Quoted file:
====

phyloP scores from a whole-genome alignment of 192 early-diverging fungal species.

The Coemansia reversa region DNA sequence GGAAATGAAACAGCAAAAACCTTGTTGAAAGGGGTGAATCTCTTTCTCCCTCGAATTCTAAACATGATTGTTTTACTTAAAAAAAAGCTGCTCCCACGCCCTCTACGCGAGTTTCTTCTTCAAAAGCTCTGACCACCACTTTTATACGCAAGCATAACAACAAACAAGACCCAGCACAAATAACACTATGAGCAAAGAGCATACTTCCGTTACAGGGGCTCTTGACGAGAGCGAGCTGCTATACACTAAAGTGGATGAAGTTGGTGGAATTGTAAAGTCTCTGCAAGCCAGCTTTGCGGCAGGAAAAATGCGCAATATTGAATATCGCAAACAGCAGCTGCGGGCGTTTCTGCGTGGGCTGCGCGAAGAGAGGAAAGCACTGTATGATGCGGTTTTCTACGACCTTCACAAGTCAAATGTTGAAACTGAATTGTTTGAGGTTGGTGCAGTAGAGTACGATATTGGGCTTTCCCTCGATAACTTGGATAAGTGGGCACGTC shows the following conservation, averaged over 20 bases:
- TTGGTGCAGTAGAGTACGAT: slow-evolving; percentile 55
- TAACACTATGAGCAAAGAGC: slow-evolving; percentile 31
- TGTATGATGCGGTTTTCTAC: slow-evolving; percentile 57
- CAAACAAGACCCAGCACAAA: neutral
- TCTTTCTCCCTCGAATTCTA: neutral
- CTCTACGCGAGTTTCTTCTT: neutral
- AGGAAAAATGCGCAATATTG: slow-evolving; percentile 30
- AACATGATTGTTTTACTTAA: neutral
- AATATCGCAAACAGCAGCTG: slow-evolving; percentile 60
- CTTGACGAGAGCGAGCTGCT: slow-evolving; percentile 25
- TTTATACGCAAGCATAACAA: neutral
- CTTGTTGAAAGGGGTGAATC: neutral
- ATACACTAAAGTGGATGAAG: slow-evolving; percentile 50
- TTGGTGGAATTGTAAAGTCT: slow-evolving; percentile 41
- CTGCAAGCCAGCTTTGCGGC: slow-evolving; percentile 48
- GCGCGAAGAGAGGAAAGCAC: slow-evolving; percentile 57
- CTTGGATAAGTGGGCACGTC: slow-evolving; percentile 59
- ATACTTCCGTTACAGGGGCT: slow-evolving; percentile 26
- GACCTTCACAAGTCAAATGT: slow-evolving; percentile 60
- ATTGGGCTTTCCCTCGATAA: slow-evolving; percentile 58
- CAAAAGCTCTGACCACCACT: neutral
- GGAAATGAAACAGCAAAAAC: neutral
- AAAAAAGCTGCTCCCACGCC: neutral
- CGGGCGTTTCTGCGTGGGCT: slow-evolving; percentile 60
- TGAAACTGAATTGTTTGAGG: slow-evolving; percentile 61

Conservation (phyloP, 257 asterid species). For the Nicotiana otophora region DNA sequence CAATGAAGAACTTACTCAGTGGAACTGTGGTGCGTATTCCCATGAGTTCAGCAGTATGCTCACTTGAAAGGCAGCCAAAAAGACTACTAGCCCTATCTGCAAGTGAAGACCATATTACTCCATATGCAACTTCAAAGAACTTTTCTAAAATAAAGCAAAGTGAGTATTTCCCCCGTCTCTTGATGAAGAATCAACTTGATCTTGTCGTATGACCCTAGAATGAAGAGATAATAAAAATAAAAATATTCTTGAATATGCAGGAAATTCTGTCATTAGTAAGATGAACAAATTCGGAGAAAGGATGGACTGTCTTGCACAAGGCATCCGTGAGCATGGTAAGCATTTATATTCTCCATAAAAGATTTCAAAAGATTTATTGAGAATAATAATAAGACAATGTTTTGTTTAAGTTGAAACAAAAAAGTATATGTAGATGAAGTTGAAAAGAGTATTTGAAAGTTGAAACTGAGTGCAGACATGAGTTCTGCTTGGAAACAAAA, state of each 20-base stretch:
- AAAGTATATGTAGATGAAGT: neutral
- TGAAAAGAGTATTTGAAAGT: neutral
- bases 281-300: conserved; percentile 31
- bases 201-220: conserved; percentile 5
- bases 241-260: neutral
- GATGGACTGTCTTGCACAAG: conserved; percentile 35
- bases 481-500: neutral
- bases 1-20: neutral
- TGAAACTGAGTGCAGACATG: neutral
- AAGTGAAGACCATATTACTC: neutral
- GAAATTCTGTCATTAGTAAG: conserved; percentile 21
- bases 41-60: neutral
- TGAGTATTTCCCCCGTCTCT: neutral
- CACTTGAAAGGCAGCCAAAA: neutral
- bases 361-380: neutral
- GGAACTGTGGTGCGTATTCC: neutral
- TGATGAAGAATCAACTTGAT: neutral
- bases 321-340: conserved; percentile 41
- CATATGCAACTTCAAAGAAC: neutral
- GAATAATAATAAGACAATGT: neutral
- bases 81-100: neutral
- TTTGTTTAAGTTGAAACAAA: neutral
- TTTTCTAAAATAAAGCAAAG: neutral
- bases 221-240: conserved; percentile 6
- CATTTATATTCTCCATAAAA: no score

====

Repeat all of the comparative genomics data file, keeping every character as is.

phyloP scores from a whole-genome alignment of 192 early-diverging fungal species.

The Coemansia reversa region DNA sequence GGAAATGAAACAGCAAAAACCTTGTTGAAAGGGGTGAATCTCTTTCTCCCTCGAATTCTAAACATGATTGTTTTACTTAAAAAAAAGCTGCTCCCACGCCCTCTACGCGAGTTTCTTCTTCAAAAGCTCTGACCACCACTTTTATACGCAAGCATAACAACAAACAAGACCCAGCACAAATAACACTATGAGCAAAGAGCATACTTCCGTTACAGGGGCTCTTGACGAGAGCGAGCTGCTATACACTAAAGTGGATGAAGTTGGTGGAATTGTAAAGTCTCTGCAAGCCAGCTTTGCGGCAGGAAAAATGCGCAATATTGAATATCGCAAACAGCAGCTGCGGGCGTTTCTGCGTGGGCTGCGCGAAGAGAGGAAAGCACTGTATGATGCGGTTTTCTACGACCTTCACAAGTCAAATGTTGAAACTGAATTGTTTGAGGTTGGTGCAGTAGAGTACGATATTGGGCTTTCCCTCGATAACTTGGATAAGTGGGCACGTC shows the following conservation, averaged over 20 bases:
- TTGGTGCAGTAGAGTACGAT: slow-evolving; percentile 55
- TAACACTATGAGCAAAGAGC: slow-evolving; percentile 31
- TGTATGATGCGGTTTTCTAC: slow-evolving; percentile 57
- CAAACAAGACCCAGCACAAA: neutral
- TCTTTCTCCCTCGAATTCTA: neutral
- CTCTACGCGAGTTTCTTCTT: neutral
- AGGAAAAATGCGCAATATTG: slow-evolving; percentile 30
- AACATGATTGTTTTACTTAA: neutral
- AATATCGCAAACAGCAGCTG: slow-evolving; percentile 60
- CTTGACGAGAGCGAGCTGCT: slow-evolving; percentile 25
- TTTATACGCAAGCATAACAA: neutral
- CTTGTTGAAAGGGGTGAATC: neutral
- ATACACTAAAGTGGATGAAG: slow-evolving; percentile 50
- TTGGTGGAATTGTAAAGTCT: slow-evolving; percentile 41
- CTGCAAGCCAGCTTTGCGGC: slow-evolving; percentile 48
- GCGCGAAGAGAGGAAAGCAC: slow-evolving; percentile 57
- CTTGGATAAGTGGGCACGTC: slow-evolving; percentile 59
- ATACTTCCGTTACAGGGGCT: slow-evolving; percentile 26
- GACCTTCACAAGTCAAATGT: slow-evolving; percentile 60
- ATTGGGCTTTCCCTCGATAA: slow-evolving; percentile 58
- CAAAAGCTCTGACCACCACT: neutral
- GGAAATGAAACAGCAAAAAC: neutral
- AAAAAAGCTGCTCCCACGCC: neutral
- CGGGCGTTTCTGCGTGGGCT: slow-evolving; percentile 60
- TGAAACTGAATTGTTTGAGG: slow-evolving; percentile 61

Conservation (phyloP, 257 asterid species). For the Nicotiana otophora region DNA sequence CAATGAAGAACTTACTCAGTGGAACTGTGGTGCGTATTCCCATGAGTTCAGCAGTATGCTCACTTGAAAGGCAGCCAAAAAGACTACTAGCCCTATCTGCAAGTGAAGACCATATTACTCCATATGCAACTTCAAAGAACTTTTCTAAAATAAAGCAAAGTGAGTATTTCCCCCGTCTCTTGATGAAGAATCAACTTGATCTTGTCGTATGACCCTAGAATGAAGAGATAATAAAAATAAAAATATTCTTGAATATGCAGGAAATTCTGTCATTAGTAAGATGAACAAATTCGGAGAAAGGATGGACTGTCTTGCACAAGGCATCCGTGAGCATGGTAAGCATTTATATTCTCCATAAAAGATTTCAAAAGATTTATTGAGAATAATAATAAGACAATGTTTTGTTTAAGTTGAAACAAAAAAGTATATGTAGATGAAGTTGAAAAGAGTATTTGAAAGTTGAAACTGAGTGCAGACATGAGTTCTGCTTGGAAACAAAA, state of each 20-base stretch:
- AAAGTATATGTAGATGAAGT: neutral
- TGAAAAGAGTATTTGAAAGT: neutral
- bases 281-300: conserved; percentile 31
- bases 201-220: conserved; percentile 5
- bases 241-260: neutral
- GATGGACTGTCTTGCACAAG: conserved; percentile 35
- bases 481-500: neutral
- bases 1-20: neutral
- TGAAACTGAGTGCAGACATG: neutral
- AAGTGAAGACCATATTACTC: neutral
- GAAATTCTGTCATTAGTAAG: conserved; percentile 21
- bases 41-60: neutral
- TGAGTATTTCCCCCGTCTCT: neutral
- CACTTGAAAGGCAGCCAAAA: neutral
- bases 361-380: neutral
- GGAACTGTGGTGCGTATTCC: neutral
- TGATGAAGAATCAACTTGAT: neutral
- bases 321-340: conserved; percentile 41
- CATATGCAACTTCAAAGAAC: neutral
- GAATAATAATAAGACAATGT: neutral
- bases 81-100: neutral
- TTTGTTTAAGTTGAAACAAA: neutral
- TTTTCTAAAATAAAGCAAAG: neutral
- bases 221-240: conserved; percentile 6
- CATTTATATTCTCCATAAAA: no score